Johnson & Johnson Consumer, Inc. today announced the company is joining an ambitious effort to move the world closer to a circular economy in which plastic never becomes waste. Together with the Ellen MacArthur Foundation, the UN Environment Programme, and many industry-leading companies, governments, and NGOs this commitment will strive to meet goals to tackle one of the most urgent environmental issues of our time: plastic waste and the necessity of consumer packaging reform.
As a signatory to the New Plastics Economy Global Commitment, Johnson & Johnson Consumer is committing to use more recycled materials in packaging, reduce reliance on the single-use model, and ensure that 100% of plastic packaging be reusable, recyclable or compostable via design, partnerships, and investments by the year 2025.
"With this decision to accelerate our sustainability goals, Johnson & Johnson Consumer is acknowledging the ever-increasing urgency of the issue of plastic waste—and our own responsibility to work towards innovative solutions," said Paulette Frank, Worldwide Vice President, Environmental Health, Safety & Sustainability at Johnson & Johnson.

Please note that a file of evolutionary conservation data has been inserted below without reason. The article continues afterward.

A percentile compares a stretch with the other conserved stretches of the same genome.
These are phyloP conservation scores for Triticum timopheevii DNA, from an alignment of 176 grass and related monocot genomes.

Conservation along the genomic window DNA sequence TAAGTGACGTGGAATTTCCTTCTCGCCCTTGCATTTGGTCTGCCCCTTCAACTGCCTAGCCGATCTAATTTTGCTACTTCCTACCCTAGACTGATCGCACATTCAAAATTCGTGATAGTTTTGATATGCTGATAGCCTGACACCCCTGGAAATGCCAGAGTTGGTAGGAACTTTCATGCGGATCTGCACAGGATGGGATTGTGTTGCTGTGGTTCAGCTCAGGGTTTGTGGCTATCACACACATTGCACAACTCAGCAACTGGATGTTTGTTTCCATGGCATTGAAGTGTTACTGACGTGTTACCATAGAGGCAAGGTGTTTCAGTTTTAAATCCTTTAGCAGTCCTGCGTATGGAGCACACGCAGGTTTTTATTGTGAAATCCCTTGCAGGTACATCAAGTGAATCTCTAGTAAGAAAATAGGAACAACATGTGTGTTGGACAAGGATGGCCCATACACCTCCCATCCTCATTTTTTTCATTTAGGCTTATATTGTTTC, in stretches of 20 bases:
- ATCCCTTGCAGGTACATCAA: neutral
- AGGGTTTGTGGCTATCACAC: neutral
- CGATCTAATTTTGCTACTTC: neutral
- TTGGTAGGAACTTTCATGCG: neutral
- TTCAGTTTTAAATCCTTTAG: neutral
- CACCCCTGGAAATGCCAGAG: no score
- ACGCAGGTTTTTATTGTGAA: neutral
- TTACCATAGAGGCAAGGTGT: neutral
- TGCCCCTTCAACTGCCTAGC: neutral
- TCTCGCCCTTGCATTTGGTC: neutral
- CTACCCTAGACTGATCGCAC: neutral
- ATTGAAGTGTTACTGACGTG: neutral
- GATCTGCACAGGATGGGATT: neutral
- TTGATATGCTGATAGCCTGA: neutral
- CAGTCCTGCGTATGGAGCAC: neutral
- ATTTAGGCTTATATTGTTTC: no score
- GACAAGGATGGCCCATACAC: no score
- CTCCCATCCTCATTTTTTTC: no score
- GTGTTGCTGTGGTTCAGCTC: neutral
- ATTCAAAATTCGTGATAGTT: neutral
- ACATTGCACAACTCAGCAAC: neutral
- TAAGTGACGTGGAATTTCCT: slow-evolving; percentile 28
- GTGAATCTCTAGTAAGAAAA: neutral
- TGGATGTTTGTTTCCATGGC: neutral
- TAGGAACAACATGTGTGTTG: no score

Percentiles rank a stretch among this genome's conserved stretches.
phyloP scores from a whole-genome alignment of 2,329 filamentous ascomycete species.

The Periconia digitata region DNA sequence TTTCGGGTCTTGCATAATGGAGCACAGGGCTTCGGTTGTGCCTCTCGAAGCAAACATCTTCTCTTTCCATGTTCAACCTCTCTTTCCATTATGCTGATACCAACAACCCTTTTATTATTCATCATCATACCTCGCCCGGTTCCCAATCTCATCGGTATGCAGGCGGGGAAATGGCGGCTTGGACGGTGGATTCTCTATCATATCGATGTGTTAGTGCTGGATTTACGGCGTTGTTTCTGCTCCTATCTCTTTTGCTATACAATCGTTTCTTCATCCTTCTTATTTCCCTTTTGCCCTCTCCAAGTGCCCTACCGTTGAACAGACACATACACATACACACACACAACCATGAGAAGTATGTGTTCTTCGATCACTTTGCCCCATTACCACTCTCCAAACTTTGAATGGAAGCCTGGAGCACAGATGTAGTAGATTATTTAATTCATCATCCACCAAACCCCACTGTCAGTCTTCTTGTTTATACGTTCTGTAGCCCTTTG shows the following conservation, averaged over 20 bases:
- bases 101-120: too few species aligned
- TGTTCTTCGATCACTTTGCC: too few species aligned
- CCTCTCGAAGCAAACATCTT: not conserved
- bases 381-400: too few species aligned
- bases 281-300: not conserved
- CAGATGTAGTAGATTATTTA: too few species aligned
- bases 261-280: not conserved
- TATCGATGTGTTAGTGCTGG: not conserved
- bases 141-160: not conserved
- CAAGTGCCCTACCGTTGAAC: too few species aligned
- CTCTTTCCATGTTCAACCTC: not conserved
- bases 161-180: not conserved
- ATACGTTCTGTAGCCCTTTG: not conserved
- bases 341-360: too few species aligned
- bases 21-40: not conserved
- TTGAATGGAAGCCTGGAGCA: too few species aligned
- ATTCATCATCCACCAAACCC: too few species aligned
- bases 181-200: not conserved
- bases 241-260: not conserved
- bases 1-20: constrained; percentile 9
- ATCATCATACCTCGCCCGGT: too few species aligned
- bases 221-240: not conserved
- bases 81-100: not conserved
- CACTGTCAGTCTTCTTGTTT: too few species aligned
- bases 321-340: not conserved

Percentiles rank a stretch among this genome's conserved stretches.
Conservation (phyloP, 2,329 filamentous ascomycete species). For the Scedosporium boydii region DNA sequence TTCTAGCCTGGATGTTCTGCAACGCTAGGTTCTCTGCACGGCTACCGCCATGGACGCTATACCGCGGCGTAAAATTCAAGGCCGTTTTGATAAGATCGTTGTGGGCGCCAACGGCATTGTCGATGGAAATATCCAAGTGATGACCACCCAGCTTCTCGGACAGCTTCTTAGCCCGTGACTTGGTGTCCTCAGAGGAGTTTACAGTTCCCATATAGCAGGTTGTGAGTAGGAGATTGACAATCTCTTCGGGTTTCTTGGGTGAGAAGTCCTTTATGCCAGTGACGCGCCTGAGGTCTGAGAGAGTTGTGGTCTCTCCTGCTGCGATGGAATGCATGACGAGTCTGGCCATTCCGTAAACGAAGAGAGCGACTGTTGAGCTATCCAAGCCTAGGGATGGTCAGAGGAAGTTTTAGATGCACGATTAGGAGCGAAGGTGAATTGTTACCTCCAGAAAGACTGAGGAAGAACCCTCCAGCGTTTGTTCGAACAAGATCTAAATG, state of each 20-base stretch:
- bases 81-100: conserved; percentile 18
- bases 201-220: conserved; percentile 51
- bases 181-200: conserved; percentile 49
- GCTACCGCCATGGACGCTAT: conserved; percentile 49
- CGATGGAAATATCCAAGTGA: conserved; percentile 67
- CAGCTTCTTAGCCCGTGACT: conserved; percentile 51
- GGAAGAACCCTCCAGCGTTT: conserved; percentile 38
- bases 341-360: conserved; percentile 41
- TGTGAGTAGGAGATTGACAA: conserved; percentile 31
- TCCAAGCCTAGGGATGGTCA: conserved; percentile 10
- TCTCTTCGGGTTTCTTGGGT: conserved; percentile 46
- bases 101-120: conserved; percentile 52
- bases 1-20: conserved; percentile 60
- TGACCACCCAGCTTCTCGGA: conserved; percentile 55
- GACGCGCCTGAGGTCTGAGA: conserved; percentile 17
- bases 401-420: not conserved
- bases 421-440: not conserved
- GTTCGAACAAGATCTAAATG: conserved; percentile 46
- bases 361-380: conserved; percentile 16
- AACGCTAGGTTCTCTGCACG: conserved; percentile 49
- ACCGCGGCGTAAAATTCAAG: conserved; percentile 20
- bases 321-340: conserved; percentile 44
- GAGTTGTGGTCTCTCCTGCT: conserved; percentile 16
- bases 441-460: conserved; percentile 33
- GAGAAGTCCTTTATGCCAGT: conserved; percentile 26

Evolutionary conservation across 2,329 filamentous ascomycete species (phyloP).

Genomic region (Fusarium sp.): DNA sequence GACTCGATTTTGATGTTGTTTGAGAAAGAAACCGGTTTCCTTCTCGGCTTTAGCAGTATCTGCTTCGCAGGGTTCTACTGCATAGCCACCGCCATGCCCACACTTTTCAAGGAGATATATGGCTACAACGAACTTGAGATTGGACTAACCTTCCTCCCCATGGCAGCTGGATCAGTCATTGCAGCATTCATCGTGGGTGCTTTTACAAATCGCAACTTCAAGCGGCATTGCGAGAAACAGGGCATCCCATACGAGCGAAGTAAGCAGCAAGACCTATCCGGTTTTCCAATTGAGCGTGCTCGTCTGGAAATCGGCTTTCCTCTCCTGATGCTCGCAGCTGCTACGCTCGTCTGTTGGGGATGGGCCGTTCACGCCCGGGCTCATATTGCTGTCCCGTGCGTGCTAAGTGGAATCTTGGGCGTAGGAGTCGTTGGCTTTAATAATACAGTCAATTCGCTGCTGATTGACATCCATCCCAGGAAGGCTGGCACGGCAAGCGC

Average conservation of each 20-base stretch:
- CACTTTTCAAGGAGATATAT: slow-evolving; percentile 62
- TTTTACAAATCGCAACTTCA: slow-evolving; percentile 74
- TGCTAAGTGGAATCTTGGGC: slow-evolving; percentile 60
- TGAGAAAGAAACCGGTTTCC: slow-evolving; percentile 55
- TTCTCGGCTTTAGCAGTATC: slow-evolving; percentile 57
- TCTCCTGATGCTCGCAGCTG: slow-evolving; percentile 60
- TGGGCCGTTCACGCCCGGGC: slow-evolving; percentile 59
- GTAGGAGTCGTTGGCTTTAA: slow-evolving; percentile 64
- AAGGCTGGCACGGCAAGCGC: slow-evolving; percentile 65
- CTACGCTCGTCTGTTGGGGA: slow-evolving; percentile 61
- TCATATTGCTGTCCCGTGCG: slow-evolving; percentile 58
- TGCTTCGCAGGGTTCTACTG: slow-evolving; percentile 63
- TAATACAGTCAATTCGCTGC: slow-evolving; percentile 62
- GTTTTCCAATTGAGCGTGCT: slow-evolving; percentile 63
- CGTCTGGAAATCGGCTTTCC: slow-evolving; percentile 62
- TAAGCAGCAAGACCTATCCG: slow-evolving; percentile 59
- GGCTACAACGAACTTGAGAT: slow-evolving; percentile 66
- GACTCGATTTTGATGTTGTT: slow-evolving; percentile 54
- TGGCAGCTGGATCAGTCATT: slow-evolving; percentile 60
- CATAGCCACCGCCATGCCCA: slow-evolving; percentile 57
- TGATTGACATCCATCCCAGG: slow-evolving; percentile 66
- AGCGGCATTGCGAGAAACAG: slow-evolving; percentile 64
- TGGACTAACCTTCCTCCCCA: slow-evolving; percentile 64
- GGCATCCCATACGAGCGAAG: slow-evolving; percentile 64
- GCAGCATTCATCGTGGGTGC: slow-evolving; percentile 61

The New Plastics Economy Global Commitment reflects a growing consensus that plastic waste has become one of the most pressing environmental threats of our time. According to a report issued by the World Economic Forum, more than 40 years after the launch of the first universal recycling symbol, only 14% of plastic packaging is actually collected for recycling. This collective commitment moves us closer to making a significant impact on the estimated 19 billion pounds of plastic that ends up in the ocean annually—a number that is expected to double by 2025.
"We are embracing the issue of packaging reform as both a challenge to do better and an opportunity to do good," said Alison Lewis, Global Chief Marketing Officer, Johnson & Johnson Consumer. "We believe this initiative can be a powerful catalyst for driving meaningful changes in our behavior as a company—as well as the behavior of consumers themselves."